England – abysmal, Pakistan – brilliant.
This time around, it was the left-armer who took the wickets. Abdur Rehman bowled sharply and accurately for 10.1 scintillating overs, during which he made England look as competent as Walmington-on-Sea Home Guard. His figures of 6-25 (9-92 in the match) lead to him receiving the man of the match award, however his colleague Saeed Ajmal also contributed to the away team’s downfall with 3-22. These two, ably supported by Mohammad Hafeez (1-11 from eight overs at the start of the innings), are not yet in the Muttiah Muralitharan class, but nor are they the sort of pie-chucker such have previously troubled England. They are very fine players who bowled as the conditions required. Credit must also go to Misbah-ul-Haq for his generally level-headed captaincy and who was constantly trying to keep the bowlers and close fielders calm and focussed despite the frantic atmosphere. However we doubt any leader could keep Adnan Akmal in check, his regular appealing whenever ball struck pad or reached a fielder verging on the ridiculous.
It was supposed to be so easy. England took the six remaining Pakistani wickets in 36 overs, Monty Panesar leading the way with another three to take his innings haul to 6-62. The target of 145 was within the 250 that Stuart Broad laughably said was attainable; England’s top order surely couldn’t fail again, could they? And if they did, well there would still be that impressive bottom order who average so many more than their rival sides.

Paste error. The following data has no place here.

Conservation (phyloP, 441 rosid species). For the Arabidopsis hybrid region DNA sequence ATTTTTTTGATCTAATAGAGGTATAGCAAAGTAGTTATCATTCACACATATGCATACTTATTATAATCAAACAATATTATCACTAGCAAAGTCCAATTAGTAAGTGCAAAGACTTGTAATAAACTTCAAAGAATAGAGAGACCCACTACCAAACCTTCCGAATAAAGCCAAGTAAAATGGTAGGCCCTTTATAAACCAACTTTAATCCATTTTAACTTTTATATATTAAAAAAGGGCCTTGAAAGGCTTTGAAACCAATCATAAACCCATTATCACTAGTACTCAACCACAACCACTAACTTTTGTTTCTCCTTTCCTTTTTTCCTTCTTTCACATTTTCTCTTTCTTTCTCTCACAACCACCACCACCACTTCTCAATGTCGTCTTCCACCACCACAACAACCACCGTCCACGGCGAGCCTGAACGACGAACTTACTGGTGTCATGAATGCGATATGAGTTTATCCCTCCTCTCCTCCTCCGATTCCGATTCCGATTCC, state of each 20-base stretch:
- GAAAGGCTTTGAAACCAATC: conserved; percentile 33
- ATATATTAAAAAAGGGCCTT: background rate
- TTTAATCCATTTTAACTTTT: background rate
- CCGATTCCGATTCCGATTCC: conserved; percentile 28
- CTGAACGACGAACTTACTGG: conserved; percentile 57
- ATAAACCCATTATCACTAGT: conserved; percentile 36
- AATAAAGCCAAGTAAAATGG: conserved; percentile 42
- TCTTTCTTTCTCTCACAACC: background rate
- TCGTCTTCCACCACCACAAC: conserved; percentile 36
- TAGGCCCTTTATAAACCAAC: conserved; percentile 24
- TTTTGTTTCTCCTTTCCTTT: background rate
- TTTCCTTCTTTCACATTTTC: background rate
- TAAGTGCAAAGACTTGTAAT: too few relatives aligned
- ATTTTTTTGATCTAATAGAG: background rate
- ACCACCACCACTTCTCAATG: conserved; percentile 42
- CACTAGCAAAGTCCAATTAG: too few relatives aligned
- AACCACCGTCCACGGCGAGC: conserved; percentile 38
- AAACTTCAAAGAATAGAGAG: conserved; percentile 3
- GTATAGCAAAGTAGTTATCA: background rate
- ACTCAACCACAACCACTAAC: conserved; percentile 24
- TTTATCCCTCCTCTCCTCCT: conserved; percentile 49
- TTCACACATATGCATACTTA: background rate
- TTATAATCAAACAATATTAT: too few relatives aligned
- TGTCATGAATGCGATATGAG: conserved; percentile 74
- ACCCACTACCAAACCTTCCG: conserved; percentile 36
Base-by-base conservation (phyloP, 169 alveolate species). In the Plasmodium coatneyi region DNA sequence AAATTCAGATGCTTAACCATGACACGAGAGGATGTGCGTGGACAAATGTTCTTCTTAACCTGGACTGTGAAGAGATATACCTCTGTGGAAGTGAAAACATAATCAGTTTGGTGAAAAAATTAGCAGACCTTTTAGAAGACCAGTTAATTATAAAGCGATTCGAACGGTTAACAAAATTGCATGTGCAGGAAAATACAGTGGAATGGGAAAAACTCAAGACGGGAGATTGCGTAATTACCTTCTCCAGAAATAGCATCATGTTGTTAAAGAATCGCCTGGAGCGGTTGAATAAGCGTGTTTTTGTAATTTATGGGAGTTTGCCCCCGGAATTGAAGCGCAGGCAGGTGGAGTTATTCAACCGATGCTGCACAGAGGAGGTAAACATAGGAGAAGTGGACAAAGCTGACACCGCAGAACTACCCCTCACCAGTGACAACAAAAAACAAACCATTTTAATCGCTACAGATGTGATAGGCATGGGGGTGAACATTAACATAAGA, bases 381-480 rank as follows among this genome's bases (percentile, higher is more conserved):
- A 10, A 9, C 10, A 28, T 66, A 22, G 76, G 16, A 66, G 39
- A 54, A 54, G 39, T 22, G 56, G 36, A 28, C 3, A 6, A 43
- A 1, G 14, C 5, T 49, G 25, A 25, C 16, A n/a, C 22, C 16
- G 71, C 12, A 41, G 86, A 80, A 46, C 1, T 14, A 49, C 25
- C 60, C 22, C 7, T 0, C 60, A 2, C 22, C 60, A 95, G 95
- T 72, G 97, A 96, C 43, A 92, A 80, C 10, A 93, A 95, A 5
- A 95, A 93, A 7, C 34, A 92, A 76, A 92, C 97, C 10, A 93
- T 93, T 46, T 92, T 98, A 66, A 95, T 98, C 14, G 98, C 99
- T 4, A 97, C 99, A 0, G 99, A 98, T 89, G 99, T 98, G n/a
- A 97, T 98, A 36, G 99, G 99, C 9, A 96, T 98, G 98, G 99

Misbah correctly opened the bowling with Hafeez who promptly started to unsettle Andrew Strauss and Alastair Cook. The latter attempted a knock into the on-side but hit a leading edge back to the bowler: 21/1 from 14 overs. With Jonathan Trott confined to the bathroom, Ian Bell entered at number three and soon looked all at sea. He defended an Ajmal delivery that then trickled back between his legs to nestle against the base of the stumps. 26/2. Kevin Pietersen threatened to run himself within minutes of arriving in the middle, but before he was able to, he had made a mess defending a Rehman delivery (head falling over, bat coming down askew) and was LBW. 33/3. We could go on.
Actually, balls to that, we will go on. Eoin Morgan showed his doubters to be correct, attempting to play what can only be described as a kind of cut-cum-drive-cum-block. Unfortunately the bat was nowhere near the ball and he lost his off stump. 37/4. Andrew Strauss had thus far played what would only be described as a captain’s innings due to the fact he was a) not yet back in the dressing room and b) had reached double figures. He never looked comfortable, invariably opting to play from the backfoot. He should have been dismissed when Azhar Ali took a neat catch at short leg, but bizarrely third umpire Billy Bowden found no reason to confirm the ball had not bounced. Perhaps Billy’s crooked fingers can’t operate hi-tech equipment, but surely his eyes are meant to work properly? However the situation was rectified when Strauss was again caught on the pads in front of his wicket. 56/5, and with a (hopefully bunged up) Trott batting with Matt Prior, there was still hope for England.